Smart Grids - Vaasa Energy interconnection in Smart Grids Smart Grid $%% building ... Sensors, smart meters, ... • Develop a model area for a smart power grid in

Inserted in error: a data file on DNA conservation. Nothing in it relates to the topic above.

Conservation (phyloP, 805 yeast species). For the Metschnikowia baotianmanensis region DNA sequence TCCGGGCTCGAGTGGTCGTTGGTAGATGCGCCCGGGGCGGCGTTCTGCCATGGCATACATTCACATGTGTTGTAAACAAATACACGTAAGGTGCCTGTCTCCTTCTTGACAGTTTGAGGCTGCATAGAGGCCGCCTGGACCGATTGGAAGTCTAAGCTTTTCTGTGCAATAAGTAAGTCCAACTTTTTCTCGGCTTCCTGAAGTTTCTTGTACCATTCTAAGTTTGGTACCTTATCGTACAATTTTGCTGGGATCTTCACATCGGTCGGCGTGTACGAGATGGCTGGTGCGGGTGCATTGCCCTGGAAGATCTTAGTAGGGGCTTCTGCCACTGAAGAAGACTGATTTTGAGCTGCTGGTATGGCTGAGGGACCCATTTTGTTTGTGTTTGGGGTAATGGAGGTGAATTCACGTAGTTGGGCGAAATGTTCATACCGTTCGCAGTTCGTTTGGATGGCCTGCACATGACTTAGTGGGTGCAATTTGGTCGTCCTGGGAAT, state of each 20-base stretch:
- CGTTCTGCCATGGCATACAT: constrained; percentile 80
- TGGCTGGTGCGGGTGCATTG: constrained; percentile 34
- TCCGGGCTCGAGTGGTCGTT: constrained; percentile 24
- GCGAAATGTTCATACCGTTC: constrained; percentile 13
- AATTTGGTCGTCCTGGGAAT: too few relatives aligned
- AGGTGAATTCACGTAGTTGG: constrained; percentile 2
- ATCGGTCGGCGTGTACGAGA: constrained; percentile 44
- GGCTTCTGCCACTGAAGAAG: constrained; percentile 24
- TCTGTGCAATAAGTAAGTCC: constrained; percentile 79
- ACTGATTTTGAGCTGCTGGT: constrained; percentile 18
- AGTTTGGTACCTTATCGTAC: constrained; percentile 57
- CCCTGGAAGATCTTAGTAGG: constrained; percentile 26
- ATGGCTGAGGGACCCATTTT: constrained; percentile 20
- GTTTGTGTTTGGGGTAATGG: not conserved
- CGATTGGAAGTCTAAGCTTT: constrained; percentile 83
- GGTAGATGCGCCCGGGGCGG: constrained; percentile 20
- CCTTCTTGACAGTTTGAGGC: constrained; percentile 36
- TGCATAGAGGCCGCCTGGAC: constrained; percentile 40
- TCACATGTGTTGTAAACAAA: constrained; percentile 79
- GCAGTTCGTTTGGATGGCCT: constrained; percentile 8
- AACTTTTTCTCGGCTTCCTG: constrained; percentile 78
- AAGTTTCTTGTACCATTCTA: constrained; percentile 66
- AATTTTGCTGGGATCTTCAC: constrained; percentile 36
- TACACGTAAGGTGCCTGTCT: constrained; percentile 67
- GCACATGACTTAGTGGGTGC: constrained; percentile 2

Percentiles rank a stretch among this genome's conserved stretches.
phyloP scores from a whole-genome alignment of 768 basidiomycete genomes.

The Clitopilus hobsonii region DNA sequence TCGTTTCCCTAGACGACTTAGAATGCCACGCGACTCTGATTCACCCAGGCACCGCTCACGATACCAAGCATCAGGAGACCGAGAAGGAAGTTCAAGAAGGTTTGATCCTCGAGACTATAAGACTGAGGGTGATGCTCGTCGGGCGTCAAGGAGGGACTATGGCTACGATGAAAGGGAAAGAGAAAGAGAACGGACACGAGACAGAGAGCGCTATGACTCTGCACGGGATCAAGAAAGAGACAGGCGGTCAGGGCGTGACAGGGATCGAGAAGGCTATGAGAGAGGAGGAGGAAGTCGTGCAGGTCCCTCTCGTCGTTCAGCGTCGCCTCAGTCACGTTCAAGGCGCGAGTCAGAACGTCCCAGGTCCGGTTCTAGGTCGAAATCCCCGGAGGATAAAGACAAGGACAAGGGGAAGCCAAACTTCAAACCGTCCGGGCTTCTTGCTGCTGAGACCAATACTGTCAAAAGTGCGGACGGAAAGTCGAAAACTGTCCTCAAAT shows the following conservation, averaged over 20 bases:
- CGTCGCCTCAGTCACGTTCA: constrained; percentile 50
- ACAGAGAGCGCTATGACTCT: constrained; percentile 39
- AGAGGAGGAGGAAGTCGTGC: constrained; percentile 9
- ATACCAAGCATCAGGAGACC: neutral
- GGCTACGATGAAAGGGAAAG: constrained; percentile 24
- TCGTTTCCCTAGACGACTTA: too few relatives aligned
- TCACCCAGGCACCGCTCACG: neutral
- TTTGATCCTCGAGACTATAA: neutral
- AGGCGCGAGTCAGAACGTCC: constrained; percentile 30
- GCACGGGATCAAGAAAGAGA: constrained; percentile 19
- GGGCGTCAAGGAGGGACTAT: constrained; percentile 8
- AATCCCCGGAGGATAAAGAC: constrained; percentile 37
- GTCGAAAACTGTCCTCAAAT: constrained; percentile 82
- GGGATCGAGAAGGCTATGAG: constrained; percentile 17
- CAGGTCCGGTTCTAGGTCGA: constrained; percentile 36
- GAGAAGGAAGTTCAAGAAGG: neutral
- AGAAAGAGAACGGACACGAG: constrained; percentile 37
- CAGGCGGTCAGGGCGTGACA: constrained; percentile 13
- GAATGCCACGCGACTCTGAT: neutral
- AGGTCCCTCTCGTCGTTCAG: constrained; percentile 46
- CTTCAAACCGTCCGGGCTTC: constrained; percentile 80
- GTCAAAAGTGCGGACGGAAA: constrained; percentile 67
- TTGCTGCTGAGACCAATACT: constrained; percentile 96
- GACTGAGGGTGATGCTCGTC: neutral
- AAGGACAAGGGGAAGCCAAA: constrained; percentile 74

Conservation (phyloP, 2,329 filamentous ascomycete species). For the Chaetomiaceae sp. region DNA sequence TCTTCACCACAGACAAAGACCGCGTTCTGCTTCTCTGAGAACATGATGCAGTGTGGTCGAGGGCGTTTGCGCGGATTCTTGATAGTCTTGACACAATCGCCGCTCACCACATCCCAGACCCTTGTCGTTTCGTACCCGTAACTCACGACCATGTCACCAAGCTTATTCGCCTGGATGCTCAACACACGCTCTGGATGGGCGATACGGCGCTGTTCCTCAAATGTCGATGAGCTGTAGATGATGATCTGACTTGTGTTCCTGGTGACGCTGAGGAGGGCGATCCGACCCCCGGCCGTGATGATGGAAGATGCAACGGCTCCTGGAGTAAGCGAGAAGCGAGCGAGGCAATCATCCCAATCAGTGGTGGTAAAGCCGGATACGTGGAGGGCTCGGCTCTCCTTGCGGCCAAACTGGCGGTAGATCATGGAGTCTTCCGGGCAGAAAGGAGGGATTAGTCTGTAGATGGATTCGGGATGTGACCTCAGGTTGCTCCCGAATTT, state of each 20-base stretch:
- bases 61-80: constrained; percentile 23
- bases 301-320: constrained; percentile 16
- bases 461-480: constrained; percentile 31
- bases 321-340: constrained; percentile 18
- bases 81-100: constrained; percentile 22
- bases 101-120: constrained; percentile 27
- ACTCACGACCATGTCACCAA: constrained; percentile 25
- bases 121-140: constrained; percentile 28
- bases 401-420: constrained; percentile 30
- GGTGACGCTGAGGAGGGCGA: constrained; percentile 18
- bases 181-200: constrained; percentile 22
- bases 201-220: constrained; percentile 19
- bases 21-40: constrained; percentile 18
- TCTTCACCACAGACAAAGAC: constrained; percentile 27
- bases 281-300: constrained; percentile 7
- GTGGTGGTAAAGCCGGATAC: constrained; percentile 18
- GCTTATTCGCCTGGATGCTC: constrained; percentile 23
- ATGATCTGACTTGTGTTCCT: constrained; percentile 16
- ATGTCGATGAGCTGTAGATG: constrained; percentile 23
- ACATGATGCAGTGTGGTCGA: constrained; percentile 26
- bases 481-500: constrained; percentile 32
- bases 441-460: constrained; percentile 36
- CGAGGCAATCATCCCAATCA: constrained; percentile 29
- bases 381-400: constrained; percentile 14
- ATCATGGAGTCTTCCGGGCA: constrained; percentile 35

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Smart GridsDick Kronman, ABB Oy, 21.3.2012From Vision to RealityIntroducing ABB ABB Group April 4, 2012 | Slide 3A global leader in power and automation technologiesLeading market positions in main businesses135,000 employees in about 100 countries$38 billion in revenue (2011)Formed in 1988 merger of Swiss and Swedish engineering companiesPredecessors founded in 1883 and 1891Publicly owned company with head office in SwitzerlandPower systemsDiscrete automation and motionEuropeAsiaAmericasMiddle East and AfricaWell-balanced business and geographic portfolioCapturing growth opportunities, wherever they ariseShare of employees201147%Mature marketsEmerging marketsPower productsProcess automationLow voltage products53%25%21%22%12%20%Orders by division% of total orders 2011 (non-consolidated)38%30%23%9%Orders by region% of total orders 2011 ABB Group April 4, 2012 | Slide 5Leading power systems biggest-ever transformationSmarter, greener grid for more efficiency and reliabilityMerging power and automation technologies makes electricity network more reliable, flexible, secure and efficient. Smart grid benefits include:Lower power consumptionGreater use of renewable energyABBs broad offering in both power and automation technologies positions it uniquely to support this evolutionTransformation of grid to take place over several decadesTransformation of the electricity supplyWorldwide drivers for a different typeof electricity supplyGrowthPopulationEconomy in particular in emerging countriesSustainabilityPollution locallyClimate change globallyLimitation of resourcesAcceptance: difficulties in building infrastructureSubstitution: importance of electricity is still growing, outpacing all other types of energy (IEA) Development of electricity supply and applicationis the key to more sustainability. ABB Group April 4, 2012 | Slide 8Todays energy challengesCut link between growth, energy use and emissionsMeeting these challenges requires the world to:Reduce the correlation between economic growth and energy useReduce the correlation between energy use and emissionsEnergyefficiencyRenewable sourcesof energyThe case for energy efficiencyThe main source of potential emissions reductions20253035402008 20352020 *Carbon capture and storageCO2 emissions (Gt)World energy-related CO2 savings potential by policy measure under 450 Policy Scenario relative to Current Policies ScenarioSource: IEA, World Energy Outlook 2010Current trend450 Policy Scenario ABB Group April 4, 2012 | Slide 92020 2035Efficiency 71% 48%Renewables 18% 21%Biofuels 1% 3%Nuclear 7% 8%CCS* 2% 19%European SmartGrids Technology PlatformEvolution of grid designFrom traditional to future gridsCentralized power generationOne-directional power flowGeneration follows loadOperation based on historical experienceLimited grid accessibility for new producersCentralized and distributed power generationIntermittent renewable power generationConsumers become also producersMulti-directional power flowLoad adapted to production Operation based more on real-time datatraditional gridsfuture gridsA new generation mixFundamental changesRemote generation in big plantsWind power, in particular offshoreHydro power the Alps, ScandinaviaDistributed generation in small unitsPhotovoltaicCombined heat and power generationVolatile generationWind powerSolar powerConsequences all over the system of power generation, transmission, distribution and consumption.In the end this will require a new system design.Managing the challengeEuropean Electricity Grid InitiativeEEGI Focus AreasSource: Entso-e, Edso for SG 2010European Drivers of Grid DevelopmentRegional Differences in Political Targets8 / 19Common to all countriesCommon to allcountriesGermany UKSpainDecentral power generationASmartstorageBSmart meterCSmart consumptionDPower qualityregulationFElectricity demandGCostregulationHNordicItalyFranceUKNordicItalyUKFranceCommon to allcountriesCommon to all coun-tries in case of eco-nomic breakthroughe-VehiclesECommon to all countriesPower sources example GermanyFrom hundreds to millionsMWWind productionSource : StatnettIntegration of renewables also brings many challengesExample - balancing demand and supply in real-timeUnpredictable / intermittentNeed for balancing reservesLegislation / incentives for renewablesNegative tariffsThe effect of heavy wind power feed-in on tariffsBase: -35,57Peak 9,47Max(18) 42,59Min (7) -199,99Source: EnBW, 2010100500-50-100-150-200-250/MWh1 2 3 4 5 6 7 8 9 10 11 12 13 14 15 16 17 18 19 20 21 22 23 24hourinformation and communication technologies (ICT)Demand responseOne important driver for smart citiesSmart Homepower technologies buildingautomationnew interconnection in Smart GridsSmart Gridbuilding automationelectronic metervisualization,actorsgatewayRenewable energy from volatile sourcesConsequences in energy consumptionPrice spread between system compliant and non-compliant consumption will increaseStorage within applications can be utilizedHeating and coolingElectric vehiclesButConsumers will not be willing to loose controlConsumers will not acceptloss of comfortAutomationDistributed generationConsequences in distribution networksBigger variety of working points caused by distributed generationVoltage control becomes more and more difficult in rural gridsNew protection schemes requiresCommunications access to generation units requiredUlUconsumption onlywith distributed generation Distribution networks will need more remote supervision and control.Smart Grid and Power Distribution Traditional Automation AreasDistribution Control CentersNetwork management SCADA/DMSOutage ManagementWorkforce managementPrimary Substation AutomationIntegrated Protection, Control and MonitoringNew Automation Areas Secondary Distribution - MV NetworkFault Passage IndicationMonitoring of Voltages and CurrentsRemote Control of switchesSelective Protection with breakers along feedersSecondary Distribution - LV NetworkIntelligent breakers for protection and control of the LV gridSmart meters with fault indication capabilitiesAsset ManagementOn-line Condition MonitoringPenetration of automation deeper in the gridZones based on consumption criticality and disturbance vulnerabilitySubstation zones and tapped line zonesZone Concept for MV networks Reducing risks and consequences of faultsWhen Grids Get SmartCommunication Gains ImportanceVirtual Power Plants - VPPApplications:Peak reductionsOffset intermittent generationImprove forecastingSpinning reserveSmart CitiesUrbanization is a global megatrend and challengeMonth DD, Year | Slide 27 ABB GroupThe worlds fastest growing citiesThe top 600 cities*Additional fast growing citiesUrban population will increase from 50% to 70% by 2050 globally2.9 billion people will move to cities in the next 40 yearsOver 90% of urban growth will take place in emerging countriesIn 2025 the 600 biggest cities will contribute 60% of global GDPAlready today cities consume over 75% of natural resources *The top 600 cities by contribution to global GDP growth from 2007 to 2025 (McKinsey 2011)Source: McKinsey 2011, UNEP 2009Smart Cities show attractive growth rates of 18% 100 billion investment in core technologies* from 2010 to 2020Highest investments in North America, Europe and Asia PacificAlmost 40% of total investments are in UtilitiesMonth DD, Year | Slide 28 ABB Group $- $4 000 $8 000 $12 000 $16 0002010 2012 2014 2016 2018 2020Smart GovernmentSmart BuildingSmart TransportSmart UtilitiesAnnual Smart City Investment by Industry Segment 12.6%26.3%17.5%20.1%Compound Annual Growth Rate *Core technologies: Sensors, smart meters, fiber networks, software, other hardware and software that provide basis for smart city Source: Pike Research 2011 Million US $ ABB Smart City ProjectsKalasatama Smart Grid FinlandBuilding a smart city in the heart of HelsinkiKey objectives Develop a model area for a smart power grid in the new Kalasatama district Help to lower consumption and emissions with implementation of state-of-the-art energy, information and automation technology Provide 10,000 jobs and homes for about 18,000 residents in Helsinkis area by year 2030ABBs response smart grid scopeReliability of supply through Grid AutomationSmart BuildingsDemand Response ManagementIntegration of renewable energy Integration of electric vehiclesEnergy storageCustomerHelsingin EnergiaHelsingin Energia, one of the largest energy companies in Finland, supplies electric energy to about 400,000 customers in Finland and covers more than 90% of heat demand ofthe capital city Stockholm Royal Seaport project - Sweden An integrated approach for metropolitan areasFocus areas Efficient energy use Environmentally efficient transports Local ecocycles Environmental life styles Regulatory frameworkCustomers Fortum Stockholm MunicipalityKey objectives Develop a world class sustainable city district Reduce CO2 emissions to a level below 1.5 tonnes per inhabitant by 2020 Become fossil fuel free by 2030 Adapt to climate changeStockholm Royal Seaport project Swedenand a Smart Grid for reaching sustainability targets ABB Group April 4, 2012 | Slide 32Active homes with demand responseIntegration of local energy productionUse of electric vehicles and smart chargingEnergy storage for customers and gridSmart and electrified portSmart grid infrastructureSmart grid lab Innovation Center766644322151234567ABB Smart Grids Projects ABBMonth DD, YYYY | Slide 33Espoo, MkkylAdjutantti - a new consept of sustainable livingOwn Solar electricity productionElectric vehicle chargingApartments for sustainable livingMeasuring and visualization of water consumptionMeasuring and visualization of energy consumptionPossibility of consumption decreaseRoom-specific heating control and decreaseAt home / away controlsHailuotoIsland Mode Operation of Distribution GridPurposeDemonstrate a generic concept for automated dynamic island mode operation. The producers and consumers should have access to healthy parts of the grid during disturbances and/or black-outsKey TechnologiesFeeder Automation, protection and control for distributed generation Kirkkonummi, MasalaCutting outages by 50% in Fortum grid areaReducing the number of outages and recovery time Improved security of supply to customersA highly automated distribution grid is an important step towards self-healing networksExample: FDIR pilot cutting outages by 50%Fortum Grid Area in Kirkkonummi, Finland3G/GPRSDisconnectorSCADA/DMSRTU560RecloserSubstation AControl CenterDisconnectorstationDisconnectorstationDisconnectorM2M gatewayCOM600REF615REF615RecloserFDIR - integrating Substation Automation and Grid AutomationGrid Topology with Protection and Control ZonesABB Finland ABBMonth DD, YYYY | Slide 38Distribution Automation, products and systems making the power distribution smartGenerators and Converters generating electricity from windPV Inverters connecting solar panels to the gridMotors top class energy efficiencyHome Automation making our living smart and sustainableABB Finland A Leading Technology SupplierSmart Grids Energy Efficiency RenewablesNovember 08, 2011| Slide 39